[Opinion] Opening of Pandora Box: Apex Court take on Charity & Educational Institutions

  • Blog|News|Income Tax|
  • 3 Min Read
  • By Taxmann
  • |
  • Last Updated on 7 November, 2022

Charitable Institutions

Navneet Singal – [2022] 144 taxmann.com 89 (Article)

I. Introduction

“If every rich person gave 50 percent of their wealth to charity, I would not say they should pay more taxes.”

The statement above, made by George Soros, one of the world’s richest businessmen and philanthropists, emphasises the importance of tax incentives in promoting charity. Charitable institutions have played a significant role in sharing government responsibility for providing various services to the underprivileged and for the development and welfare of the country. In order to encourage such charitable trusts and organisations, the Indian Income Tax Act has granted exemptions from tax under its various provisions. From AY 2014-15 to AY 2017-18, the amount of exemptions sought has increased from Rs. 2.6 trillion to Rs. 6.9 trillion, as per the performance audit report tabled in the Parliament on August 8, 2022, demonstrate the exponential increase in charitable activities. Along with advancing the noble cause of charity, it is essential to guard against abuse of these exemption clauses. The regulatory restrictions on these institutions have been tightened as a result, making sure that only eligible institutions can be granted this exemption and that it cannot be exploited.

“Experience is making mistakes and learning from them”

– Bill Ackman.

Through learning over the past century, India’s tax laws have experienced multiple changes to the concept of charitable purpose in light of numerous court rulings and dynamic changes in the ecosystem of charitable institutions. The Supreme Court of India (referred to as ‘the SC’ or ‘the Apex Court’ as well) in its recent judgments in ACIT (E) v. Ahmedabad Urban Development Authority ‘Ahmedabad Urban and New Noble Education Society ‘New Noble’ (read along with Misc. application, Dated: November 3, 2022) not only analysed the history of the exemption provisions, but also discussed the myriad national and international rulings on this subject.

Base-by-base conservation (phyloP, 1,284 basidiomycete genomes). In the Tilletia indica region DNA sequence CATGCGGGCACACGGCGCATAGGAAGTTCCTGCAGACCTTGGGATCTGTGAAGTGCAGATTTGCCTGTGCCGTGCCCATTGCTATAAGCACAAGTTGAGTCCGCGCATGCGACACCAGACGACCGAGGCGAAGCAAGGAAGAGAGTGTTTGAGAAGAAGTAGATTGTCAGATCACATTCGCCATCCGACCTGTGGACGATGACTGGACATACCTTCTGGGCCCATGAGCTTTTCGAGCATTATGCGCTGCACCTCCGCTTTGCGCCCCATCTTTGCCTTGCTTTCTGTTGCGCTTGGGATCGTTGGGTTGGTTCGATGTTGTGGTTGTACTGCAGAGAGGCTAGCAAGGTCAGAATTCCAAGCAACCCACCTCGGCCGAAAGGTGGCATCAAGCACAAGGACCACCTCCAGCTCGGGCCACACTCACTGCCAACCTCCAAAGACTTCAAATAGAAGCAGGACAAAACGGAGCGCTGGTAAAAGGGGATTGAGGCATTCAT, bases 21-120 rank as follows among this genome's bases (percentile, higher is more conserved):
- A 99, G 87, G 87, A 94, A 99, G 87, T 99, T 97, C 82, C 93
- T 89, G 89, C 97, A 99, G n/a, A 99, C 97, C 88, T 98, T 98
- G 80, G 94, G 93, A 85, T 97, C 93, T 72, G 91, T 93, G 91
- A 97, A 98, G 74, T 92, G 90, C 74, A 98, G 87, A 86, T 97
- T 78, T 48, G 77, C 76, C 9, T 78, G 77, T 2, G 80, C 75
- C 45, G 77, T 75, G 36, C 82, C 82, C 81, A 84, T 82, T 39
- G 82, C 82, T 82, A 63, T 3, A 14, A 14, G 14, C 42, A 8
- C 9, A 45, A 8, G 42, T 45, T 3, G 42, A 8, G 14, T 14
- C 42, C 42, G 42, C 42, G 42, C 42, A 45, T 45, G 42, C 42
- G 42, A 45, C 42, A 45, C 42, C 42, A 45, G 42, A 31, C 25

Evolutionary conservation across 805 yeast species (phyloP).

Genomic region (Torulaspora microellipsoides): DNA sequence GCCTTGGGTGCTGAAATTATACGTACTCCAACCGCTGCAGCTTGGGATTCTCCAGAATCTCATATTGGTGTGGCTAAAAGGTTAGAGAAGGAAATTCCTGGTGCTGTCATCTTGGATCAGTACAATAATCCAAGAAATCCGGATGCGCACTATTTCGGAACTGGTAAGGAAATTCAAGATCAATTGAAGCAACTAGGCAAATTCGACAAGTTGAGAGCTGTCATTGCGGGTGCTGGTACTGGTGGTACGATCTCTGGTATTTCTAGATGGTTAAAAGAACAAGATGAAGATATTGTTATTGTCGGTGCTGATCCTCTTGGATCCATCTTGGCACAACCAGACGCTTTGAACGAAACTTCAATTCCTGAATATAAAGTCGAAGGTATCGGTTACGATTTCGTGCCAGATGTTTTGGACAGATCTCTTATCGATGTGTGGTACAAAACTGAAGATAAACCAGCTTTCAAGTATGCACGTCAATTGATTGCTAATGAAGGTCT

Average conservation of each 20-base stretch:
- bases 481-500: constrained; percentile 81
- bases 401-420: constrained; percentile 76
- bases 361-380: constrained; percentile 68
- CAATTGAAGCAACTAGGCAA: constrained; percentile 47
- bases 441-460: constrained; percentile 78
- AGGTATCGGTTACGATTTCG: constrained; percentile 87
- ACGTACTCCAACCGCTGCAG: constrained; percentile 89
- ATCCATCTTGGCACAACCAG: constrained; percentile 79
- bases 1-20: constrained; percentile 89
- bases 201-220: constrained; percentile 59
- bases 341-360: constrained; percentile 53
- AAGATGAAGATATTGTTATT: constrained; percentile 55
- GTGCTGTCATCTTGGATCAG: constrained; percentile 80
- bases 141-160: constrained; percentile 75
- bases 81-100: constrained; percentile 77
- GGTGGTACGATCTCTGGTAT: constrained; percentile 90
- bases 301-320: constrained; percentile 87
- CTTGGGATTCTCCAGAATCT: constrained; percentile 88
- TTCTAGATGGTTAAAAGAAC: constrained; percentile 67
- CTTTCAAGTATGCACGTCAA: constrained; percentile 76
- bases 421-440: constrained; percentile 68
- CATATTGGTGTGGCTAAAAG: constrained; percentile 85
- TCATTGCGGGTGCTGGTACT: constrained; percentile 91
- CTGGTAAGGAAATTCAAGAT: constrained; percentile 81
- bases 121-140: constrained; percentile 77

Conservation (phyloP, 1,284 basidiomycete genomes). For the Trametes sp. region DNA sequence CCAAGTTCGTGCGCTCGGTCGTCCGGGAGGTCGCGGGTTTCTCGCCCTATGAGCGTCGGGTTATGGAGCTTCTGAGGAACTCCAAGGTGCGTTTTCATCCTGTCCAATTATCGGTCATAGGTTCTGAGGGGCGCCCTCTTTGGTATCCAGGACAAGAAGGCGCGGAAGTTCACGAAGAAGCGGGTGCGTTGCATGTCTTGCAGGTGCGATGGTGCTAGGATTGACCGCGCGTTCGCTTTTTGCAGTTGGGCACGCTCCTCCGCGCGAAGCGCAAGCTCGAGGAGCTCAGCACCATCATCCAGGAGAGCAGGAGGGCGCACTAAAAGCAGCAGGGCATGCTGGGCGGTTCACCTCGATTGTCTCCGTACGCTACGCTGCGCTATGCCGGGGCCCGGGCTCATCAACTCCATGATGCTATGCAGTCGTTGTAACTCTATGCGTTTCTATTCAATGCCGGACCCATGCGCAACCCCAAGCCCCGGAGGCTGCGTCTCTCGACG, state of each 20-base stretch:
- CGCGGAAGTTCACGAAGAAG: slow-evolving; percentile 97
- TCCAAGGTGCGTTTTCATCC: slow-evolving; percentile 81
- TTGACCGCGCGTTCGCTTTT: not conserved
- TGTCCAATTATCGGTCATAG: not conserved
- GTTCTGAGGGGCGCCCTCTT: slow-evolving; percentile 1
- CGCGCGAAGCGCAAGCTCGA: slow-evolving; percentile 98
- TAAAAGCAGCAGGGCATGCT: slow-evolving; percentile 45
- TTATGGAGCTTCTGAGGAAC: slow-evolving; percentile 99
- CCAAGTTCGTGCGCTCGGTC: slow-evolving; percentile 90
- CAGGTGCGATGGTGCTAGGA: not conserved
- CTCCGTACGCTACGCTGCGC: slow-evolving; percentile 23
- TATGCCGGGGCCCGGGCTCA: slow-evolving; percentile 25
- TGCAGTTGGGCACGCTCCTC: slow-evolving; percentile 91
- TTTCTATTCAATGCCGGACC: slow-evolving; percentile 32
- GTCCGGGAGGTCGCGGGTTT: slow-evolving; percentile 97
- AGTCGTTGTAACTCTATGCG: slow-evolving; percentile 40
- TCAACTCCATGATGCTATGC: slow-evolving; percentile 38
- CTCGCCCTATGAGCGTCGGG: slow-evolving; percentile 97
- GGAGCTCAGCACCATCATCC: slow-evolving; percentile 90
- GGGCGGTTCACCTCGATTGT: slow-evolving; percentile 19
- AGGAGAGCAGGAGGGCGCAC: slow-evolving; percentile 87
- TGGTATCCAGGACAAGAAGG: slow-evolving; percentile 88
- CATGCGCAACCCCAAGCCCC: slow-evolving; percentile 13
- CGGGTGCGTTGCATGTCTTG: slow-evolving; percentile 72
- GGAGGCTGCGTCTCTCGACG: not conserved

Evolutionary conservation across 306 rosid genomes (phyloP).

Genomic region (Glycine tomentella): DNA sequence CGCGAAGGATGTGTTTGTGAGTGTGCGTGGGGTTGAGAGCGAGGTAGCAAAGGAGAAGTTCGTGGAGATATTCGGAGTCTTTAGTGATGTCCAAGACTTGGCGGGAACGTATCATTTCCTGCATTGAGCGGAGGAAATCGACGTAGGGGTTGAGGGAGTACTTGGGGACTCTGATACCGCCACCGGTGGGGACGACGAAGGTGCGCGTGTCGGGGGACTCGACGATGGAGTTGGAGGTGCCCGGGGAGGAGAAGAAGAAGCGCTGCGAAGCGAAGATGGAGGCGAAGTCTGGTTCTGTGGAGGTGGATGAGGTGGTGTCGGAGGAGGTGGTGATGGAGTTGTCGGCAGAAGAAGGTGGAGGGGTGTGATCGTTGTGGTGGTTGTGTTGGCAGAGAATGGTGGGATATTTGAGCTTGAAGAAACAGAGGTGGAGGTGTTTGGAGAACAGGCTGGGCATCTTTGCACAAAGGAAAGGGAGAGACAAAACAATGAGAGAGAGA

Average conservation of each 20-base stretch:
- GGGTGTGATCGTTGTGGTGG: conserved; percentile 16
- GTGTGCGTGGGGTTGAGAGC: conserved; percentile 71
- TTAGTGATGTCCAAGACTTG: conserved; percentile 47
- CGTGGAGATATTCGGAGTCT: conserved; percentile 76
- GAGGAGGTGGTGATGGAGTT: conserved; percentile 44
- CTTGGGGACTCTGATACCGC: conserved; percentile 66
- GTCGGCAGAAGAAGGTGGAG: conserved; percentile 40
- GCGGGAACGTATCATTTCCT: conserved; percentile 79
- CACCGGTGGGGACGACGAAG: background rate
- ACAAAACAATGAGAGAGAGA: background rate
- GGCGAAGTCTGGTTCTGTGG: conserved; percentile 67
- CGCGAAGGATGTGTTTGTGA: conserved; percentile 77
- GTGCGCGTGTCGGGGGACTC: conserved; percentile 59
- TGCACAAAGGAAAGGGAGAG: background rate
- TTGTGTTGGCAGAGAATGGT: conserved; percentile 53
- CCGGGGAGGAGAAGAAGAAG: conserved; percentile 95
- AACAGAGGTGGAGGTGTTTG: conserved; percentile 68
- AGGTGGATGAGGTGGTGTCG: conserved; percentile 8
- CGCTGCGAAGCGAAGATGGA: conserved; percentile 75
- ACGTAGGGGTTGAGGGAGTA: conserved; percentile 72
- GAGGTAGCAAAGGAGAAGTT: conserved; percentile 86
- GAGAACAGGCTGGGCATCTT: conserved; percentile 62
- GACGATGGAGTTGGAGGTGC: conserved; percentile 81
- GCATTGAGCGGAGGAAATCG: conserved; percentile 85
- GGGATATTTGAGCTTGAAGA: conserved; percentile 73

In this article, the author has discussed the legal framework of exemption for charitable institutions in India and has made an effort to analyse the provision related to charity in the light of these judgments. Even though the judgments are quite specific to the advancement of objects of general public utility (‘GPU’) and educational institutions, the author has made an effort to understand the impact of these judgments on other limbs of the charity, the actions needed for the present charitable institutions, and the possible way forward for the government authorities and charitable organizations while granting approval for, and applying exemption from tax.

II. Legal Framework for Charitable Institutions in India